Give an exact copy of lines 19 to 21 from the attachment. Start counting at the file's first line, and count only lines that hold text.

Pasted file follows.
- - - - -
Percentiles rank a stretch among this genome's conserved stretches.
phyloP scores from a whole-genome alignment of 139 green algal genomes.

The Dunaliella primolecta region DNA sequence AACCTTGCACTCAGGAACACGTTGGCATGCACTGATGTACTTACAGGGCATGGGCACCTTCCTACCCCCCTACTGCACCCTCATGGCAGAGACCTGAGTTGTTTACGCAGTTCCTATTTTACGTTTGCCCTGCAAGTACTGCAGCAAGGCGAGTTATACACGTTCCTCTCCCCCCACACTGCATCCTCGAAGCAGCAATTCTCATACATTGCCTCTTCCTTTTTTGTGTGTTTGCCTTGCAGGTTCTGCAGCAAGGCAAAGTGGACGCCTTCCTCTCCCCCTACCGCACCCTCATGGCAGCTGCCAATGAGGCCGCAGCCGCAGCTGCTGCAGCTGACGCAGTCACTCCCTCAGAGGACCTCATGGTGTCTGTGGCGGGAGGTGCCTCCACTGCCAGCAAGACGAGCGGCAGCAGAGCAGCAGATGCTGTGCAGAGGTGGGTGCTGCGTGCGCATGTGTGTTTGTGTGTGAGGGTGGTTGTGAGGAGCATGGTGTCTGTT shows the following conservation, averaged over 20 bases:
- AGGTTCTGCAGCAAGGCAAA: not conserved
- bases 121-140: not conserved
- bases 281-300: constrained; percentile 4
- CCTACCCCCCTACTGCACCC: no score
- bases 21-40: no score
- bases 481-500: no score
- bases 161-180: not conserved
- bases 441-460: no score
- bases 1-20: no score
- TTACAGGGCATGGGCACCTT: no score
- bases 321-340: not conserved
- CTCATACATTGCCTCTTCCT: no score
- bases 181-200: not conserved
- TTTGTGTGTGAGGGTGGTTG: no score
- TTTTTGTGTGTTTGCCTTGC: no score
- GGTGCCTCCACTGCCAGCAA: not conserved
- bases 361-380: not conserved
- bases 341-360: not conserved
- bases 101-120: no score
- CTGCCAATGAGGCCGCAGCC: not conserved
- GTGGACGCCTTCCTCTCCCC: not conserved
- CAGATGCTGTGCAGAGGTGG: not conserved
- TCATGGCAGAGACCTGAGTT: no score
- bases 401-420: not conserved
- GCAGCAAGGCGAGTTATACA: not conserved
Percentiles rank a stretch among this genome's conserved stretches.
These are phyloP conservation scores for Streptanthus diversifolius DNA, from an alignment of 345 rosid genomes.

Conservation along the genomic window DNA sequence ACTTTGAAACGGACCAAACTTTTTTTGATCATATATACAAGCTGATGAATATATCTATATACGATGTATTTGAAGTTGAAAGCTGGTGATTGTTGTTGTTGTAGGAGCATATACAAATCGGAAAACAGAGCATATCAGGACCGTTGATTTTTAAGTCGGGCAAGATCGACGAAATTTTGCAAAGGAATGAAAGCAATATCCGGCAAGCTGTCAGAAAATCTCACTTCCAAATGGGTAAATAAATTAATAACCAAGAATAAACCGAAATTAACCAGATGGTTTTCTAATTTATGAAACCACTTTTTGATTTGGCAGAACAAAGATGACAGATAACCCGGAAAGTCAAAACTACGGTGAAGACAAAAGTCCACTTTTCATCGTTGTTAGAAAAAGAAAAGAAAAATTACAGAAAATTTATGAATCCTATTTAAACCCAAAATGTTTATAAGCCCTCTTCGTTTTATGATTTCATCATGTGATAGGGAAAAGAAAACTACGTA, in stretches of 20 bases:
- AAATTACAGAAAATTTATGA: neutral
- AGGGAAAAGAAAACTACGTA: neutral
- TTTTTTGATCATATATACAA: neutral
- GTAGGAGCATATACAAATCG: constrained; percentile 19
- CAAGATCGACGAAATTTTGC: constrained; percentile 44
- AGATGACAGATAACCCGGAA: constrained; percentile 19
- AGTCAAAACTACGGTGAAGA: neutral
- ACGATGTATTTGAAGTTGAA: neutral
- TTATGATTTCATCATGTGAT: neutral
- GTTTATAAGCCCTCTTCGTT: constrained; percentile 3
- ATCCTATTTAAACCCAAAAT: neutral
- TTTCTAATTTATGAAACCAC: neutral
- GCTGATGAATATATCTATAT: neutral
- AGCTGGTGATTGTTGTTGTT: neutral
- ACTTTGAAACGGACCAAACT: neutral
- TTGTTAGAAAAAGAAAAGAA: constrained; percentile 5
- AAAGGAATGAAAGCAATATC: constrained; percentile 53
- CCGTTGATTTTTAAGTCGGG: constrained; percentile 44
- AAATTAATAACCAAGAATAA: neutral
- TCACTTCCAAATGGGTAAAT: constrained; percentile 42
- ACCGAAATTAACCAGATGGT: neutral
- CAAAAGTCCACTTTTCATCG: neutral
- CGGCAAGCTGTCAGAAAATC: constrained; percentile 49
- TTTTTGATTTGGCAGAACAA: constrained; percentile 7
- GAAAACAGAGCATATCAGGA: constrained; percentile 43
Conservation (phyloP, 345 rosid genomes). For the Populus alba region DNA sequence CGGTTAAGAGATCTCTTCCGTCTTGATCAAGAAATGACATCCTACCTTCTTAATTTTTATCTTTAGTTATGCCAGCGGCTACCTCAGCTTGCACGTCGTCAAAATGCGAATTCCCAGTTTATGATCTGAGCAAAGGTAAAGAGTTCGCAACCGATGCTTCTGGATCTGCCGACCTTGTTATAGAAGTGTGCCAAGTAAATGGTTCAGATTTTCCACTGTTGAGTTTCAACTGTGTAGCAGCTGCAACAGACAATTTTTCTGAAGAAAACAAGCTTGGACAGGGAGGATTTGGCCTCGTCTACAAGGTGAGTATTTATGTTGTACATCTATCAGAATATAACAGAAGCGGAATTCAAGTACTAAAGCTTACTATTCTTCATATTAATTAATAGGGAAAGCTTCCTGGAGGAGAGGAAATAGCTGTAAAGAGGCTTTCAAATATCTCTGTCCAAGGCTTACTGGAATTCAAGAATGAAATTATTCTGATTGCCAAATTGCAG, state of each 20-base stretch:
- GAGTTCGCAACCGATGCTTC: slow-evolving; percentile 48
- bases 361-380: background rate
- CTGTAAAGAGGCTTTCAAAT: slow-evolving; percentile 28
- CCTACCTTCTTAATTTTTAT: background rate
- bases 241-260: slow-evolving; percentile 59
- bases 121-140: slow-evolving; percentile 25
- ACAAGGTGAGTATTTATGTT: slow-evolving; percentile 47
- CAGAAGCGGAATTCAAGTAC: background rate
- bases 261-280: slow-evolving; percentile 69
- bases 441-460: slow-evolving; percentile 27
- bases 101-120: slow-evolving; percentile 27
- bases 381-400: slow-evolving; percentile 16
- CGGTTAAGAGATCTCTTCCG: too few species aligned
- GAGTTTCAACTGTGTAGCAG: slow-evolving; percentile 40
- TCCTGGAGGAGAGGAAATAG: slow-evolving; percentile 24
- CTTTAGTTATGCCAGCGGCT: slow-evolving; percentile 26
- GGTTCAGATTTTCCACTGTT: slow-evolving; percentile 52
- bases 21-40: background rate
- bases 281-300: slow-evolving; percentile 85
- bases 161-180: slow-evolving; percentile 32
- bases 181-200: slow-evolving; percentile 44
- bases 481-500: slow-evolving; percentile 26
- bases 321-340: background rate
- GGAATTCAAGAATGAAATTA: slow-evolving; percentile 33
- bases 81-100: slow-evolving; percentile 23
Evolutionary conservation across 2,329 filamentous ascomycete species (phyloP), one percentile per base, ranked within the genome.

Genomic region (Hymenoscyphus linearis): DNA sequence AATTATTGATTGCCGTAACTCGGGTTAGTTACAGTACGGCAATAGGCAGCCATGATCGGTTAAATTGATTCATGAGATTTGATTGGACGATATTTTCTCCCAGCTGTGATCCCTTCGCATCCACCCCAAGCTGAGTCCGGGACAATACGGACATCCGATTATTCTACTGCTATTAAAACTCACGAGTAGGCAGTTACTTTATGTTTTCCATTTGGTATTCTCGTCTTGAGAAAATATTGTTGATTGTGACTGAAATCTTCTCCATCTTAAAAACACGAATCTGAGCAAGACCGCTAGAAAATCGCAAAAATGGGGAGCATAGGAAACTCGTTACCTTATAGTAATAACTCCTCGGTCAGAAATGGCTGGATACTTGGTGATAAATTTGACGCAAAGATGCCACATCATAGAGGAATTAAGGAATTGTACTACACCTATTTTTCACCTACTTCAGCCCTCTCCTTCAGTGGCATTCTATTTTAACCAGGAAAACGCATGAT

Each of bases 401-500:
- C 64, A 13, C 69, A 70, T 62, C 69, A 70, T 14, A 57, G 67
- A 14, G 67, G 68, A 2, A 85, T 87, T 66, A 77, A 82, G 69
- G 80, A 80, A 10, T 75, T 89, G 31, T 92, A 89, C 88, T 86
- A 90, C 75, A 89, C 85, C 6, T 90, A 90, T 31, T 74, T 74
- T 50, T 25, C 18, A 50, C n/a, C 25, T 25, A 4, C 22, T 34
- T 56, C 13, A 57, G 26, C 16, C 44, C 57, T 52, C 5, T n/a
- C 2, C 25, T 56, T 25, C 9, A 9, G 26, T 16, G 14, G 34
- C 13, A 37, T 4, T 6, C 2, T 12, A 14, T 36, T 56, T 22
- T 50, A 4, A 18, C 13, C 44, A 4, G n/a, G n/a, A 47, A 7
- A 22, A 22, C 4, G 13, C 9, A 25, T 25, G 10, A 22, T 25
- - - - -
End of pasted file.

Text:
- GGTGCCTCCACTGCCAGCAA: not conserved
- bases 361-380: not conserved
- bases 341-360: not conserved